(PhysOrg.com) -- A new analysis technique for the design and optimization of beam optics has successfully been used to model the group behavior of electron beams over a linear accelerator, paving the way for its use at linear accelerator based light source facilities around the world.
The technique contributes to improved operation of the X-ray Free-Electron Laser (XFEL) under construction at the RIKEN SPring-8 synchrotron radiation facility (Fig. 1), whose intense beams will open a unique window onto the minuscule structure of molecules and the rapid reaction of chemical species.
Despite its key importance to all fields of science, the world of atoms and molecules exists beyond the reach of traditional observation techniques, holding back progress in research on everything from molecular biology to nanotechnology.
The new XFEL at RIKEN, Japans flagship research institute, will shed first-ever light on this hidden world, delivering radiation one billion times brighter and with pulses one thousand times shorter than existing X-ray sources such as SPring-8. The XFEL facility will be only the second laser of its kind in the world when it opens in 2011.
Obtaining a stable XFEL beam, however, is not an easy task. To do so, the transverse distribution of electrons ejected from the XFELs linear accelerator must be carefully calibrated each time conditions change to match the configuration of magnets (undulators) where X-ray laser radiation is emitted (Fig. 2). In experiments with a small test accelerator, researchers performed this calibration by directly measuring the laser intensity, but the full-sized XFEL is too complicated for this approach to work.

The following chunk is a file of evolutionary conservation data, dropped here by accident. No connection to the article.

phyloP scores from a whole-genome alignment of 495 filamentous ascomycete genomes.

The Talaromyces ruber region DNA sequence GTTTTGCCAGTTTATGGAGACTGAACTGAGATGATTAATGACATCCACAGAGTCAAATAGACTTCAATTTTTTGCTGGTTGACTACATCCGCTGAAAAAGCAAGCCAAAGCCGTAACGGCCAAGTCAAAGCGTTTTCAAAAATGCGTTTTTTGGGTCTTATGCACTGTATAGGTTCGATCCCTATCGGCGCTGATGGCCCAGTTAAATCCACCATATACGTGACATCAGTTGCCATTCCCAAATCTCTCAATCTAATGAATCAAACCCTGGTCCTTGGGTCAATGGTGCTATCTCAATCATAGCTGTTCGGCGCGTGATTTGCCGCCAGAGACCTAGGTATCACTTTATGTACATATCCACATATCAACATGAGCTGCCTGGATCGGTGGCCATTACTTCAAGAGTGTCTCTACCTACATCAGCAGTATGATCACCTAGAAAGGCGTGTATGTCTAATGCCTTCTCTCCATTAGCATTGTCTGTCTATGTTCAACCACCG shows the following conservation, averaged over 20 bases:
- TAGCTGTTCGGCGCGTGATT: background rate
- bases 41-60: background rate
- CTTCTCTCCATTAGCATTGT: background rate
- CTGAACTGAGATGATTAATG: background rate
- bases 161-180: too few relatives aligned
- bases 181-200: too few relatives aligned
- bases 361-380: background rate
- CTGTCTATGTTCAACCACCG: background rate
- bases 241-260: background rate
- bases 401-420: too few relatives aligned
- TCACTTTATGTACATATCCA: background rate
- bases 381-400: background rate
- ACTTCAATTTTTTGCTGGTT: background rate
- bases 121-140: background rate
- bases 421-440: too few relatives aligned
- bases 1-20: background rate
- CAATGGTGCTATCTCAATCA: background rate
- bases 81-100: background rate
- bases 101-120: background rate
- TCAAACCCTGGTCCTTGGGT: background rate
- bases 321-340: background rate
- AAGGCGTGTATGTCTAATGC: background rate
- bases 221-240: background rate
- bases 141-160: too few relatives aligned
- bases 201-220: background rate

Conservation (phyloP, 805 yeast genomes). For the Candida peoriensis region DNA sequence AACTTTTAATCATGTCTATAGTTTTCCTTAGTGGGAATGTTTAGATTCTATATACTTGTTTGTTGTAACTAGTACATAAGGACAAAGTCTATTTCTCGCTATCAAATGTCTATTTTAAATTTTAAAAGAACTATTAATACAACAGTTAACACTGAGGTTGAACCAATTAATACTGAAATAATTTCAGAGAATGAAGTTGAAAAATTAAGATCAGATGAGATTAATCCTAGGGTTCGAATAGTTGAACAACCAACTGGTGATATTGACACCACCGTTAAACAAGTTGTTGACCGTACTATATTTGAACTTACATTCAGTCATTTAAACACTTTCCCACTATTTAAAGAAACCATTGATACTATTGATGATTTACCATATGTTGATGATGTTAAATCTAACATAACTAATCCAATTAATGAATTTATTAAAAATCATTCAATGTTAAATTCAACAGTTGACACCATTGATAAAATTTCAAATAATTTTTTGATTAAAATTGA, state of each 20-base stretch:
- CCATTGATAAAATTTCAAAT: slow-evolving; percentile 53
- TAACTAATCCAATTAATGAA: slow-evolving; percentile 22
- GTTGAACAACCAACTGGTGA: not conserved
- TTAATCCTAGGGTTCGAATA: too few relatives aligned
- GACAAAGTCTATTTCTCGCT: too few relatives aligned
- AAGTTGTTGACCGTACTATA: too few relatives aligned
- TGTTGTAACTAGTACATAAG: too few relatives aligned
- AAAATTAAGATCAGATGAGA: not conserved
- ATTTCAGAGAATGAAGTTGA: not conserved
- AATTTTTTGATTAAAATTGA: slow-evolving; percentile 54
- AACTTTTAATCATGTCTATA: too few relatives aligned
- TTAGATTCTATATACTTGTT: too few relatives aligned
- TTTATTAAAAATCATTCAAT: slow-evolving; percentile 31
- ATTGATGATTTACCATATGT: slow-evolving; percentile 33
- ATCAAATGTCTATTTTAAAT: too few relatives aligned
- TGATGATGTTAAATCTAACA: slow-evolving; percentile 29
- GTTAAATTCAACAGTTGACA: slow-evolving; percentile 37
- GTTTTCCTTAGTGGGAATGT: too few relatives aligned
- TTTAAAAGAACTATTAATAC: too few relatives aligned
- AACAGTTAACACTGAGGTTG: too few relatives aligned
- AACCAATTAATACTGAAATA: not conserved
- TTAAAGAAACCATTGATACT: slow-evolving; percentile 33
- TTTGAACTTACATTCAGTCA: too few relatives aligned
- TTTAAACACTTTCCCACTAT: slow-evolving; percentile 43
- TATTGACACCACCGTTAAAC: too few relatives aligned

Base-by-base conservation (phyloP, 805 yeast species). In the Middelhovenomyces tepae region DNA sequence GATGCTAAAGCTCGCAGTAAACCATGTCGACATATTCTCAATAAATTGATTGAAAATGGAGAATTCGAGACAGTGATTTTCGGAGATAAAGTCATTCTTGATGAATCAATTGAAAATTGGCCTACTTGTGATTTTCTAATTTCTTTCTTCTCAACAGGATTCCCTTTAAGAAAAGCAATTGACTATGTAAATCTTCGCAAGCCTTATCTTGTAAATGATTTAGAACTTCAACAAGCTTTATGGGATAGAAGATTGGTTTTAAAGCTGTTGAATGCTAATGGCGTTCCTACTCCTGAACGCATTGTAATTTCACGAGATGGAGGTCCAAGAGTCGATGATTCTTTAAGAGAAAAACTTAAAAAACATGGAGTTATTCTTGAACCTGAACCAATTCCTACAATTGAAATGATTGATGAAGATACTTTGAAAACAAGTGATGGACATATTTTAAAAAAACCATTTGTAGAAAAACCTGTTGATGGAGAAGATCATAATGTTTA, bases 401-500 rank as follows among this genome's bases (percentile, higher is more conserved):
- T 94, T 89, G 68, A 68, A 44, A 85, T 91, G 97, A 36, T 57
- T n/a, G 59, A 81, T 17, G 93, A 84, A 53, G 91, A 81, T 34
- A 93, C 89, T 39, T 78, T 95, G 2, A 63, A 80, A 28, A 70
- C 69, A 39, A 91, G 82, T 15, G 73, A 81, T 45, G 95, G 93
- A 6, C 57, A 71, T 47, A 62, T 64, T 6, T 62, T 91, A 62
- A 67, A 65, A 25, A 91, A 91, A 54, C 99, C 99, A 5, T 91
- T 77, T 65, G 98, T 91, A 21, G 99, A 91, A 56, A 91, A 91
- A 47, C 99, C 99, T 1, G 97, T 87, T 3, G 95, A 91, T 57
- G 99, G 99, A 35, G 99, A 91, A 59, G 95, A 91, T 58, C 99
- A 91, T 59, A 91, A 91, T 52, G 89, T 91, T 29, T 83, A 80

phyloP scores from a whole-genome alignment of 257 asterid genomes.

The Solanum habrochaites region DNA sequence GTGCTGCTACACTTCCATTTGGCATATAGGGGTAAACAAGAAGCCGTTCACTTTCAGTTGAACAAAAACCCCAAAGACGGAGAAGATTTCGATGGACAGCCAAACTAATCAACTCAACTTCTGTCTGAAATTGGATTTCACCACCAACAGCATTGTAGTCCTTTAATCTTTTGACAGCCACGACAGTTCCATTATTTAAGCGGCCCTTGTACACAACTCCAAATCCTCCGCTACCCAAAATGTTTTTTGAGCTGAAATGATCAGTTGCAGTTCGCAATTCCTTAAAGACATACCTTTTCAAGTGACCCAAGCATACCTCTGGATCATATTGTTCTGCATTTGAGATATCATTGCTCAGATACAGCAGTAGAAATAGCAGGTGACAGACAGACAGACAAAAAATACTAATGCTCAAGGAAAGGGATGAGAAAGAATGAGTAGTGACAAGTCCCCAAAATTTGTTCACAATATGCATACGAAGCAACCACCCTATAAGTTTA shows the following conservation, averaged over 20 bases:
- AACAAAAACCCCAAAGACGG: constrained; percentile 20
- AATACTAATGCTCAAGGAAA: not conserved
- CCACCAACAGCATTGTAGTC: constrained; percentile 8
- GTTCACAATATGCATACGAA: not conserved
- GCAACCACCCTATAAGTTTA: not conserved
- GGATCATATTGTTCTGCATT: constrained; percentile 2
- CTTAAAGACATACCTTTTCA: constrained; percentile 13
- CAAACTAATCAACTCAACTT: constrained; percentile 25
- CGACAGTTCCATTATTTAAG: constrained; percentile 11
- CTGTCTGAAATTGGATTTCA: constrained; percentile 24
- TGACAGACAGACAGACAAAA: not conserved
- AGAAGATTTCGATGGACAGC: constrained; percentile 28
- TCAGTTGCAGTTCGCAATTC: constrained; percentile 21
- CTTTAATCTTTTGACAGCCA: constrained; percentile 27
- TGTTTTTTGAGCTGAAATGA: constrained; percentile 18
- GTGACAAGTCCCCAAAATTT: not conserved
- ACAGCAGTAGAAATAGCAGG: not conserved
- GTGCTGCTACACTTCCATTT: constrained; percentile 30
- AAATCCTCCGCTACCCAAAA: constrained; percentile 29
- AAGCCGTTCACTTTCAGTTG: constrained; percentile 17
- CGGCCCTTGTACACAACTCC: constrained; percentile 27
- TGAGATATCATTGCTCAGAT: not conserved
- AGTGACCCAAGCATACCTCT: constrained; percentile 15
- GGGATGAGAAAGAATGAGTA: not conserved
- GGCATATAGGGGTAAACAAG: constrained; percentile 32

The new technique, developed at RIKEN and the Japan Synchrotron Radiation Research Institute (JASRI), solves this problem by rapidly and precisely computing the effect of changes in optics using information on electron beam distributions after full bunch compression (Fig. 3). By doing so, the technique plays a key role in ensuring the successful operation of the XFEL, whose intense beams promise to herald a new era of scientific exploration and discovery.
Explore further: New microscope collects dynamic images of the molecules that animate life